New Zealand: Jacinda Ardern to be prime minister

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LABOUR leader Jacinda Ardern will be New Zealand’s next Prime Minister after winning the support of a minor party to claim a majority in parliament.
Veteran MP Winston Peters, the leader of New Zealand First, announced he was backing Labour live in a long-awaited television announcement on Thursday afternoon.
The support of his nine MP’s will give Ms Ardern the numbers in the House of Representatives to form a government. The Greens are expected to also offer confidence and supply, which would give Ms Ardern a 63-seat majority in New Zealand’s 120-seat parliament.
The 37-year-old will be New Zealand’s youngest Prime Minister and its third female leader. She was only elected Labour leader on August 1 after a series of polls indicated the party would be defeated in a landslide.
Ms Ardern learnt of her success the same time as other Kiwis — as the dramatic announcement was made on live television.
She told media she was “honoured, privileged and humbled” to become Prime Minister.
“The negotiations have been courteous, constructive and robust. Throughout, we have focused on our shared values and the policies that can take New Zealand forward,” she said.
“We are both committed to forming a strong and durable government that can deal with the many challenges this country faces.
“The Green Party is now undertaking its internal approval process before we confirm final arrangements to form a Labour-led progressive Government. This too has been an excellent process, which I thank James Shaw and his team for.”
Regarding Mr English she said: “I thank Bill English and acknowledge the service he has given to this country as Prime Minister, and for a hard fought campaign. We both share a commitment to making New Zealand a better place and Bill has left his mark.”
She told media she expected to be sworn in as Prime Minister next week. The agreements with NZ First and The Greens would be made public within days.
When asked about the Julie Bishop citizenship drama, Ms Ardern said she is looking forward to travelling to Australia “as soon as I am able”.
In August, Foreign Minister Julie Bishop accused New Zealand Labour of conspiring to undermine her government.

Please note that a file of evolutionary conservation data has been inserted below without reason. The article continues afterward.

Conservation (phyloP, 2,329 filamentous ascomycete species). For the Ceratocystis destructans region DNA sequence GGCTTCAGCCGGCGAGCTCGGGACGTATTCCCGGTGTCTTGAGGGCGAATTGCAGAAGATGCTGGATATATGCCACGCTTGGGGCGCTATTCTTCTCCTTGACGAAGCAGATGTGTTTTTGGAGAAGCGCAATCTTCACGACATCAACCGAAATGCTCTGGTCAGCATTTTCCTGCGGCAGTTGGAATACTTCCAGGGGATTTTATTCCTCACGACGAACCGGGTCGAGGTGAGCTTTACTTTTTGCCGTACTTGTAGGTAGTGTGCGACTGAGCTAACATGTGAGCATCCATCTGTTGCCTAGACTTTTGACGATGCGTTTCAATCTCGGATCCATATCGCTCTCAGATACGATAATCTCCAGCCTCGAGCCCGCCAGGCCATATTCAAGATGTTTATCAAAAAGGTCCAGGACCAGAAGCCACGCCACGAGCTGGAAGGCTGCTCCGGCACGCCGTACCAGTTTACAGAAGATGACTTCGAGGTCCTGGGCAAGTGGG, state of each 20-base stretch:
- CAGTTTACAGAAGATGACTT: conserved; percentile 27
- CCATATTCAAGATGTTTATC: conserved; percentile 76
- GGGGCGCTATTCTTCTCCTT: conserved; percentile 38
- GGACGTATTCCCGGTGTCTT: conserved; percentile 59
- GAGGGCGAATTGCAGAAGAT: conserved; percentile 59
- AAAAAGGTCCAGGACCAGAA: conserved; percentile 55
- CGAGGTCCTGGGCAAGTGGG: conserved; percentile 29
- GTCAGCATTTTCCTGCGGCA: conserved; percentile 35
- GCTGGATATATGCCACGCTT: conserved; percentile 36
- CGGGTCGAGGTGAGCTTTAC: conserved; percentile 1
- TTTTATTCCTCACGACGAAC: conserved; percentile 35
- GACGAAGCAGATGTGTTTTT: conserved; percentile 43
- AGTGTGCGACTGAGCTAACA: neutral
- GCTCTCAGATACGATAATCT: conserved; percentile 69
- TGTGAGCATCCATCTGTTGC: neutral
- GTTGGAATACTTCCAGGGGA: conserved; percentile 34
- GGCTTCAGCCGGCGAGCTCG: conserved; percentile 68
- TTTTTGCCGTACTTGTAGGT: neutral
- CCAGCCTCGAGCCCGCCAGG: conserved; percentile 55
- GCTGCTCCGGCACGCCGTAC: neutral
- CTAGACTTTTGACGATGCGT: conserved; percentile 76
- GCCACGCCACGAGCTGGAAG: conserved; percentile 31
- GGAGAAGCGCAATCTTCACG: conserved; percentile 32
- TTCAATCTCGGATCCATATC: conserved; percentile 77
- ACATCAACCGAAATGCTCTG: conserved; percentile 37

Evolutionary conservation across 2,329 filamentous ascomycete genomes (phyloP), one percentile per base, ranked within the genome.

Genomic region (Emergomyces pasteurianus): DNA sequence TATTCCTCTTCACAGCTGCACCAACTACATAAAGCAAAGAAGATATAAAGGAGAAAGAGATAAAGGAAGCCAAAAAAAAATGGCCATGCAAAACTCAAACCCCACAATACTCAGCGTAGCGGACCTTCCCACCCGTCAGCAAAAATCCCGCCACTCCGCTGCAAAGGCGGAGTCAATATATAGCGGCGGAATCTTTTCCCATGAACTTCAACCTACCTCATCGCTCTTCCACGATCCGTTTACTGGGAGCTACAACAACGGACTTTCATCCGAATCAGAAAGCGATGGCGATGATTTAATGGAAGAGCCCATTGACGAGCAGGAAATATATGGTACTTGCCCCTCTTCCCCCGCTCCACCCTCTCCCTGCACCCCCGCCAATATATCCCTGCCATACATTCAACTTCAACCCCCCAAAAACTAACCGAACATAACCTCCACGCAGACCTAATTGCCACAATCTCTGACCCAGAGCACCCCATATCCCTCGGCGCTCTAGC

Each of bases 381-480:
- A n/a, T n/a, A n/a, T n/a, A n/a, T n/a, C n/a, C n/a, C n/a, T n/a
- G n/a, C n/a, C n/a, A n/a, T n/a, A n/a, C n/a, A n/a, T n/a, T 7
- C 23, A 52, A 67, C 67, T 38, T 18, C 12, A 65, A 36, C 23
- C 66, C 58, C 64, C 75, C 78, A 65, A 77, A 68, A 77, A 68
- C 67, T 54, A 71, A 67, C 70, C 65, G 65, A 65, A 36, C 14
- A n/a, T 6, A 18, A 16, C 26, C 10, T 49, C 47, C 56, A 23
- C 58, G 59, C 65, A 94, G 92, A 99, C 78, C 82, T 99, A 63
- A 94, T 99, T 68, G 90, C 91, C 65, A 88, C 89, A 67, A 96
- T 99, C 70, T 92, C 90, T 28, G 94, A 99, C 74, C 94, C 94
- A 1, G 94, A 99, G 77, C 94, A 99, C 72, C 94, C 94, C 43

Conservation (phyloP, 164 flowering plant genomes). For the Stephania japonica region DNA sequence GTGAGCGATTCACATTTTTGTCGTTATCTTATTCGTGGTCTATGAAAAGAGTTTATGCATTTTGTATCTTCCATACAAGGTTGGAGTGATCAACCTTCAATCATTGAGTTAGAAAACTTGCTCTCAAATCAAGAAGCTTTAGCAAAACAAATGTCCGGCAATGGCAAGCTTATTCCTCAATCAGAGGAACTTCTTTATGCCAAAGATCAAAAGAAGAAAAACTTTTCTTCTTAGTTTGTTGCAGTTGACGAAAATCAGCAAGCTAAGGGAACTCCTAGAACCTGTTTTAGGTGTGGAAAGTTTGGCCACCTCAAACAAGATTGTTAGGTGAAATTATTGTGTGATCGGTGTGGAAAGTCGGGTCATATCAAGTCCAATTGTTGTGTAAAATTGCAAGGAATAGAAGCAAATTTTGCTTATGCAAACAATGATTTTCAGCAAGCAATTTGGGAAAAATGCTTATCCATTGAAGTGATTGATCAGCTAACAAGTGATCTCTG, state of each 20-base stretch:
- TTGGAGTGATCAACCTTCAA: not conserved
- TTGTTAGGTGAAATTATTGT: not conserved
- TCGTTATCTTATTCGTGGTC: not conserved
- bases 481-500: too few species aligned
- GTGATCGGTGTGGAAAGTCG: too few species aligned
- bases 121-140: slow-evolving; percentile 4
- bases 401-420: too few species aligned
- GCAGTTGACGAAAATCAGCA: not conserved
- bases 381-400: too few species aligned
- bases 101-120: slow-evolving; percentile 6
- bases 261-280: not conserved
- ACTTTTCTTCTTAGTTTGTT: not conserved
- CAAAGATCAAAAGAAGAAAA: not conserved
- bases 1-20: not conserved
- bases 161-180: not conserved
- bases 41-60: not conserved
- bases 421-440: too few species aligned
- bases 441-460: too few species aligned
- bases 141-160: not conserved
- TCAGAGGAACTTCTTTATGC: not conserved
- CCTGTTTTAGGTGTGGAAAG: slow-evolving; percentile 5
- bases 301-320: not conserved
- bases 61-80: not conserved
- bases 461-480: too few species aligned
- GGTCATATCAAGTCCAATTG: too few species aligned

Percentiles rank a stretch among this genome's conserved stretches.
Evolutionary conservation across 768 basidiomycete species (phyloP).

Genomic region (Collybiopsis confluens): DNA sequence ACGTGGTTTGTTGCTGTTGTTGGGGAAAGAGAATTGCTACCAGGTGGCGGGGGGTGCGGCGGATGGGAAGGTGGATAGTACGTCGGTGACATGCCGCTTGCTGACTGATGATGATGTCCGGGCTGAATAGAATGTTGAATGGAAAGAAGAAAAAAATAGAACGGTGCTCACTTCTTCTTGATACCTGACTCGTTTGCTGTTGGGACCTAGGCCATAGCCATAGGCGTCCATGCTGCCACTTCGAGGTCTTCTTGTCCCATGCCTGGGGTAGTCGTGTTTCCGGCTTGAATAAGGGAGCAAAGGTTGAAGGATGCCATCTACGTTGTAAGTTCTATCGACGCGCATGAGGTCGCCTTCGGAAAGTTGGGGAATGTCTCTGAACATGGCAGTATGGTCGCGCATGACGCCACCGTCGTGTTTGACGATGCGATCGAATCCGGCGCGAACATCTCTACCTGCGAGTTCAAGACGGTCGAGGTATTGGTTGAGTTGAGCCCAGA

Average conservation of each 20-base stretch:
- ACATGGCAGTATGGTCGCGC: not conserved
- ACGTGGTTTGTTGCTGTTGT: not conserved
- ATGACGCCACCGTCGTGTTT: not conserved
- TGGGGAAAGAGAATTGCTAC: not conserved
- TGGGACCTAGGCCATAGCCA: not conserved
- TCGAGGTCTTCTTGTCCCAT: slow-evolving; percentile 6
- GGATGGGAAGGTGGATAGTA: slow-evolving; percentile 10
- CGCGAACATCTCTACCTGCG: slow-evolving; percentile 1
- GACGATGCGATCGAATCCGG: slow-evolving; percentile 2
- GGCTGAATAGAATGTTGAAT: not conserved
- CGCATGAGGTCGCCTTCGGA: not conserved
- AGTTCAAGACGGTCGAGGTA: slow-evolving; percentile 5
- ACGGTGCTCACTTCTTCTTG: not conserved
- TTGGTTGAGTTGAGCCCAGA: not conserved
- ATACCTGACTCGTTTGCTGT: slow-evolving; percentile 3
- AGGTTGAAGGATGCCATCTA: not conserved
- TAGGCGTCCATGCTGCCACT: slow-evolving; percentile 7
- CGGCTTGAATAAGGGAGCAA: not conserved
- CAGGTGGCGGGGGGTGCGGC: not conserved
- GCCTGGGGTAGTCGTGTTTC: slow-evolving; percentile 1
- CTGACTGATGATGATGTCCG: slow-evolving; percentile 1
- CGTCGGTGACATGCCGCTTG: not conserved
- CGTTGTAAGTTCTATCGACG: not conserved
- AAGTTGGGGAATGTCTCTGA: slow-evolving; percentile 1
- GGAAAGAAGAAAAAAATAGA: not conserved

Ms Bishop said Australia’s Labor party had used its New Zealand counterpart to raise questions about Deputy Prime Minister Barnaby Joyce’s Kiwi citizenship in the New Zealand parliament
“Should there be a change of government, I would find it very hard to build trust with those involved in allegations designed to undermine the government of Australia,” Ms Bishop said at the time.
Mr Peters said agreeing to support the governing National party — led by Bill English — would have meant a “modified status quo”, versus “change” with Labour.
He said it was the “decision of the New Zealand people”.
“The majority of people did what say, and we responded to that,” he said.
Mr Peters said Ms Ardern showed huge talent on the campaign trail.
The decision will come as a shock to National, which holds two more seats than the Labour-Green bloc in Parliament and ends its hope of leading New Zealand for a fourth term.
The National party won 56 seats at the September 23 election, short of the 61 required to form government. Today’s announcement means it will be the first time a party will lead a government that didn’t get the highest number of seats.
Two of its previous support partners, United Future and the Maori Party, did not win seats meaning Mr English had to approach NZ First — a party he and previous National PM John Key had shunned in recent years.
Mr Peters said the Greens had a confidence and supply agreement with Labour — suggesting they would be outside the Government — while NZ First would roles inside Cabinet.
NZ First made the decision based on how to best mitigate, not worsen, what New Zealand is expected to face in the coming years, Mr Peters said. He said the major policies secured in the negotiations would best serve New Zealand’s economic and social condition.
“Big or small, all of these policies are important,” he said. “It is not my privilege or responsibility to summarise and announce them today, that will befall someone else.”

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